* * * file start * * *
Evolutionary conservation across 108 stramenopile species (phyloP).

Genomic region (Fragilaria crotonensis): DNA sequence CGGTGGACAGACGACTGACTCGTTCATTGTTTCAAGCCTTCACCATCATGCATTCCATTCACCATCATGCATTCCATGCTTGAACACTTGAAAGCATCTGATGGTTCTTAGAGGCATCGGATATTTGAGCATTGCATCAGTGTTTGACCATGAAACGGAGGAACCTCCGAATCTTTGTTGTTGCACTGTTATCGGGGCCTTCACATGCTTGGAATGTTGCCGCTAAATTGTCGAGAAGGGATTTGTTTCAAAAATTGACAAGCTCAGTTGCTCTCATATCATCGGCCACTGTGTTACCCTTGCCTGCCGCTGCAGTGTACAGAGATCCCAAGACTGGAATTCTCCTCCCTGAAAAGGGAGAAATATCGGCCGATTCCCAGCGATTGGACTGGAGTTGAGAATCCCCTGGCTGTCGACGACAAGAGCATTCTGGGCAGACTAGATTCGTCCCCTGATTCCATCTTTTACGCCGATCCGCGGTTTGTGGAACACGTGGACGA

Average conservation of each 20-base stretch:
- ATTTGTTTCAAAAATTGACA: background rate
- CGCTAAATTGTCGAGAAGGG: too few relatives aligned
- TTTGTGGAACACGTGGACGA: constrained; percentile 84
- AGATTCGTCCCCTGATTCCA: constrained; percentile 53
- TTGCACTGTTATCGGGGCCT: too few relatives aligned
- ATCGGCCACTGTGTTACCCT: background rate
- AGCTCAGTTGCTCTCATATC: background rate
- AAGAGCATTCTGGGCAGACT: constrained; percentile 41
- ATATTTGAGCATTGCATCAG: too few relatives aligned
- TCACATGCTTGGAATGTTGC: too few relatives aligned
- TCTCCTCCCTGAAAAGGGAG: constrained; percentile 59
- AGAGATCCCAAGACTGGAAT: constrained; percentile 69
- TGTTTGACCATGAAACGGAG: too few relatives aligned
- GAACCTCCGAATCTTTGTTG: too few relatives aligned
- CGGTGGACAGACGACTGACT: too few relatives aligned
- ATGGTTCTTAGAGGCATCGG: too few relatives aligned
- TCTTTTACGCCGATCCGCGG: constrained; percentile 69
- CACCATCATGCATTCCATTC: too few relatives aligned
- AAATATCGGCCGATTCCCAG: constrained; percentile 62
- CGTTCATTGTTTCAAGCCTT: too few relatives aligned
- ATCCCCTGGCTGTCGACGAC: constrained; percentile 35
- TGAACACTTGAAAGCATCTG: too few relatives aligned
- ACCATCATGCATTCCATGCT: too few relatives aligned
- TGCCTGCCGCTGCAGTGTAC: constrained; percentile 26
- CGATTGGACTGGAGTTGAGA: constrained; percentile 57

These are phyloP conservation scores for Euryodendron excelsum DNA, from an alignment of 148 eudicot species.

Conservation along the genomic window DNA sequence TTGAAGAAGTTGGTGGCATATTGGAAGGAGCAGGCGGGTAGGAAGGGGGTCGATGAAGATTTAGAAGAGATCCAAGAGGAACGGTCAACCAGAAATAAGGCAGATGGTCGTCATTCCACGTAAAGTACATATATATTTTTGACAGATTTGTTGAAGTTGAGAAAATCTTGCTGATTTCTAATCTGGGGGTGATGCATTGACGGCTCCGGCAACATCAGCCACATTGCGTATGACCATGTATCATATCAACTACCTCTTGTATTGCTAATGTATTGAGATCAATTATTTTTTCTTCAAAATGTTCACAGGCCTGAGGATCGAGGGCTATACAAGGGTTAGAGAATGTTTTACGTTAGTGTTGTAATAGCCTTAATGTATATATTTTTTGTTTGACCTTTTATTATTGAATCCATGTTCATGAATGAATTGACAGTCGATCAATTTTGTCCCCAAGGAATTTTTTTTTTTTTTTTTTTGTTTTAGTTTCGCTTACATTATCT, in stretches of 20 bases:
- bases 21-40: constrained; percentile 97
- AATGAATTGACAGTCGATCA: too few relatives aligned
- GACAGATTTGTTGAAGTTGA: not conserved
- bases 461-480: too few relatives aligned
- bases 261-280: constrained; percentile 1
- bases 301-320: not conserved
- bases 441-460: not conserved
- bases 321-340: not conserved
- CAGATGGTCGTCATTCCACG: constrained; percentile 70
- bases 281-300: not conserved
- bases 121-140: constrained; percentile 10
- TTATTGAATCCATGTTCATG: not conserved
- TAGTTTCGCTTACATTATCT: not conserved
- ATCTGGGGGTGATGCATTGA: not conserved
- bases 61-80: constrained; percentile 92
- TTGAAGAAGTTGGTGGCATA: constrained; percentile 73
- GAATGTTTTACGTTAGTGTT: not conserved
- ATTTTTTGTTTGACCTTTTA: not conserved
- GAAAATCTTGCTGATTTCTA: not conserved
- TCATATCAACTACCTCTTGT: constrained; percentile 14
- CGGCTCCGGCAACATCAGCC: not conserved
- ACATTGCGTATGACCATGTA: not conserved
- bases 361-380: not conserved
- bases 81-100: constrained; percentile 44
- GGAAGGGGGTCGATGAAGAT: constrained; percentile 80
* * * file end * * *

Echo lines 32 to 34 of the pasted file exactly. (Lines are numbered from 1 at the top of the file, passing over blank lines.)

- AATGAATTGACAGTCGATCA: too few relatives aligned
- GACAGATTTGTTGAAGTTGA: not conserved
- bases 461-480: too few relatives aligned